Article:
cardinal directions

The cardinal directions “east” and “west” are easy to translate into Maan here since the language uses “where the sun comes up” and “where the sun goes down.” For “north” the translator had “facing toward the sun rising to the left,” and for “south” she had “facing toward the sun rising to the right.” So the listener had to think hard before knowing what direction was in view when translating “to the north and south, to the east and west.” So, in case all four directions are mentioned, it was shortened by saying simply “all directions.” (Source: Don Slager) Likewise, Yakan has “from the four corners of the earth” (source: Yakan back-translation) or Western Bukidnon Manobo “from the four directions here on the earth” (source: Western Bukidnon Manobo back-translation).

Kankanaey is “from the coming-out and the going-away of the sun and the north and the south” (source: Kankanaey back-translation), Northern Emberá “from where the sun comes up, from where it falls, from the looking [left] hand, from the real [right] hand” (source: Charles Mortensen), Amele “from the direction of the sun going up, from the direction of the sun going down, from the north and from the south” (source: John Roberts), Ejamat “look up to see the side where the sun comes from, and the side where it sets, and look on your right side, and on your left” (source: David Frank in this blog post).

In Lamba, only umutulesuŵa, “where the sun rises” and imbonsi, “where the sun sets” were available as cardinal directions that were not tied to the local area of language speakers (“north” is kumausi — “to the Aushi country” — and “south” kumalenje — “to the Lenje country”). So “north” and “south” were introduced as loanwords, nofu and saufu respectively. The whole phrase is kunofu nakusaufu nakumutulesuŵa nakumbonsi. (Source C. M. Doke in The Bible Translator 1958, p. 57ff.)

“West” is translated in Tzeltal as “where the sun pours-out” and in Kele as “down-river” (source: Reiling / Swellengrebel).

In Morelos Nahuatl, “north” is translated as “from above” and “south” as “from below.” (Source: Viola Waterhouse in Notes on Translation August 1966, p. 86ff.)

The Hebrew text that gives instructions where to place items in the tabernacle with the help of cardinal directions (north and south) had to be approached in the Bambam translation specific to spacial concepts of that culture.

Phil Campbell explains: “There are no words in Bambam for north and south. In Exodus 26:35, God instructs that the table is to be placed on the north side and the lamp on the south side inside the tabernacle. The team wants to use right and left to tell where the lamp and table are located. In many languages we would say that the table is on the right and the lampstand is on the left based on the view of someone entering the tabernacle. However, that is not how Bambam people view it. They view the placement of things and rooms in a building according to the orientation of someone standing inside the building facing the front of the building. So that means the table is on the left side and the lampstand is on the right side.”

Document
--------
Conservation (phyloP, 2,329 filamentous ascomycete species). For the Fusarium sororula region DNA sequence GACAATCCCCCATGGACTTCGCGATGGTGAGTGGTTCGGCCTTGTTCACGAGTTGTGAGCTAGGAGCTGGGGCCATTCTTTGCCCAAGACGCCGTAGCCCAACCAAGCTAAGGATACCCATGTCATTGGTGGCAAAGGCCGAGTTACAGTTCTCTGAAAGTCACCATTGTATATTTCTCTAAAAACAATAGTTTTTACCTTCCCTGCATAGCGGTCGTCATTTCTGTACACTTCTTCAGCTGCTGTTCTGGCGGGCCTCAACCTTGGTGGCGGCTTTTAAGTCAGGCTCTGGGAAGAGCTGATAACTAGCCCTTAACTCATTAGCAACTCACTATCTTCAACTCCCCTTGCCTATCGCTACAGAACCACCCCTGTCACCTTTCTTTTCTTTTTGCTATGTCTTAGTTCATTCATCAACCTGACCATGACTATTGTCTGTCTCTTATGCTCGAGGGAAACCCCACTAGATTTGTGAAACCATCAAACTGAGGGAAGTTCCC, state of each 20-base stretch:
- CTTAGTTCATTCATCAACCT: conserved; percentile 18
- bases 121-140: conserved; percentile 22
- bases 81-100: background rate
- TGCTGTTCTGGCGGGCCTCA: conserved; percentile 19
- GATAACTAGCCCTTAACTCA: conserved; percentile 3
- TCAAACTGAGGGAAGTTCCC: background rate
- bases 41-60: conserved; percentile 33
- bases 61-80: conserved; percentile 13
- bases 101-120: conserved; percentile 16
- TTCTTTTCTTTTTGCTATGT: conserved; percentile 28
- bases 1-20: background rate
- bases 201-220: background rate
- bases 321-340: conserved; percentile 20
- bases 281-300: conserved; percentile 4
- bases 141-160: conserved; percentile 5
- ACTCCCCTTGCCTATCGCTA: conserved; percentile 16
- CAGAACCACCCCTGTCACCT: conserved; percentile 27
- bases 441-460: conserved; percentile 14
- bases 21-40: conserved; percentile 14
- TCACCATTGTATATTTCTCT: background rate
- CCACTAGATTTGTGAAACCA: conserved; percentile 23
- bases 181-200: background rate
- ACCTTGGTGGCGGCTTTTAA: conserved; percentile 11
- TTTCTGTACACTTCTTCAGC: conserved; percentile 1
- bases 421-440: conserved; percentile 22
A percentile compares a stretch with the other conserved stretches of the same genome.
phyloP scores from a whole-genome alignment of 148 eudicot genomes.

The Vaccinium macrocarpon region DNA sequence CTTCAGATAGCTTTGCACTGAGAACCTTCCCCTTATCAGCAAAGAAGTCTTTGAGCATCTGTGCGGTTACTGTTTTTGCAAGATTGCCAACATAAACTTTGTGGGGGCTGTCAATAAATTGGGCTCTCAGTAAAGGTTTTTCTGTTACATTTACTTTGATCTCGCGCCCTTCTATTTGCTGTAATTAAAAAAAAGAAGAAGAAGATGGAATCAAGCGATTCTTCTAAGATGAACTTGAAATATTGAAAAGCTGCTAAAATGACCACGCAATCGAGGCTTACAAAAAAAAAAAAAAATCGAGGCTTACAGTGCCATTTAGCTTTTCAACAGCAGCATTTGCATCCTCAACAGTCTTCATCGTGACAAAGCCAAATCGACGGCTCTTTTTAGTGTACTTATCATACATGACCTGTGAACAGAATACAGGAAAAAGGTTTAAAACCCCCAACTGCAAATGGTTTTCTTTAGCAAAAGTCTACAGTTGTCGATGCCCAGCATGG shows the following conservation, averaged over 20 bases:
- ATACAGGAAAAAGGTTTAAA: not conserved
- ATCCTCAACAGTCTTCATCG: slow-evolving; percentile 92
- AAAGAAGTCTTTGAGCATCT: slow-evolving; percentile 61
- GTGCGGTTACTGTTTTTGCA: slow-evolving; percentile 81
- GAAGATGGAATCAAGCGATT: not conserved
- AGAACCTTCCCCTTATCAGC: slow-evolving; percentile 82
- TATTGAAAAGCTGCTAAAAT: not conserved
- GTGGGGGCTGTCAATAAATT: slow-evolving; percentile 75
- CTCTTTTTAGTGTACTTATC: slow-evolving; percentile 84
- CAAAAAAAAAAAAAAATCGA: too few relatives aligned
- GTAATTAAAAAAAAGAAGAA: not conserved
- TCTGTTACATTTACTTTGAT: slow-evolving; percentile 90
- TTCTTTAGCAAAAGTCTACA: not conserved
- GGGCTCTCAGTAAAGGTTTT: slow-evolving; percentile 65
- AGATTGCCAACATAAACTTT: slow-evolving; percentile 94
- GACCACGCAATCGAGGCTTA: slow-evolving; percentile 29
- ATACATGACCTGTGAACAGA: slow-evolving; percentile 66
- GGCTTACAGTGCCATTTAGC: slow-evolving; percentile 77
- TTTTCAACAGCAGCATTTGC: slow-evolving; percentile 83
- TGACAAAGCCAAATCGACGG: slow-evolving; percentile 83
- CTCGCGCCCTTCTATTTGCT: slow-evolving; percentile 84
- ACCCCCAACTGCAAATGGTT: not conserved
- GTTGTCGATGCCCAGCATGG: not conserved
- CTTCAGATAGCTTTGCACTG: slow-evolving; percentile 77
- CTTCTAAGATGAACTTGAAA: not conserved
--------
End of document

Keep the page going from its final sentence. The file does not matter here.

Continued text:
See also cardinal directions / left and right.

large numbers in Angguruk Yali

Many languages use a “body part tally system” where body parts function as numerals (see body part tally systems with a description). One such language is Angguruk Yali which uses a system that ends at the number 27. To circumvent this limitation, the Angguruk Yali translators adopted a strategy where a large number is first indicated with an approximation via the traditional system, followed by the exact number according to Arabic numerals. For example, where in 2 Samuel 6:1 it says “thirty thousand” in the English translation, the Angguruk Yali says teng-teng angge 30.000 or “so many rounds [following the body part tally system] 30,000,” likewise, in Acts 27:37 where the number “two hundred seventy-six” is used, the Angguruk Yali translation says teng-teng angge 276 or “so many rounds 276,” or in John 6:10 teng-teng angge 5.000 for “five thousand.”

This strategy is used in all the verses referenced here.

Source: Lourens de Vries in The Bible Translator 1998, p. 409ff.

See also numbers in Ngalum and numbers in Kombai.

Translation commentary on Joshua 8:12

Joshua placed a smaller group of five thousand men in ambush west of Ai, between it and Bethel, which was 3 kilometers west of Ai. The account of the ambush found here is distinct from that of verse 3. Whereas verse 3 speaks of thirty thousand men, this verse is more modest and speaks of only five thousand. It is not being true to the text to translate “another five thousand men” (Living Bible). The translator must always be conscious of the problems keeping parts of a discourse consistent with each other; however, one must never employ translational techniques as a means of covering over obvious textual difficulties.

He took … and put must not be understood to imply that Joshua accompanied the men. The meaning is “Joshua ordered about five thousand of his men to hide west of the city….”

Quoted with permission from Bratcher, Robert G. and Newman, Barclay M. A Handbook on Joshua. (UBS Helps for Translators). New York: UBS, 1983. For this and other handbooks for translators see here .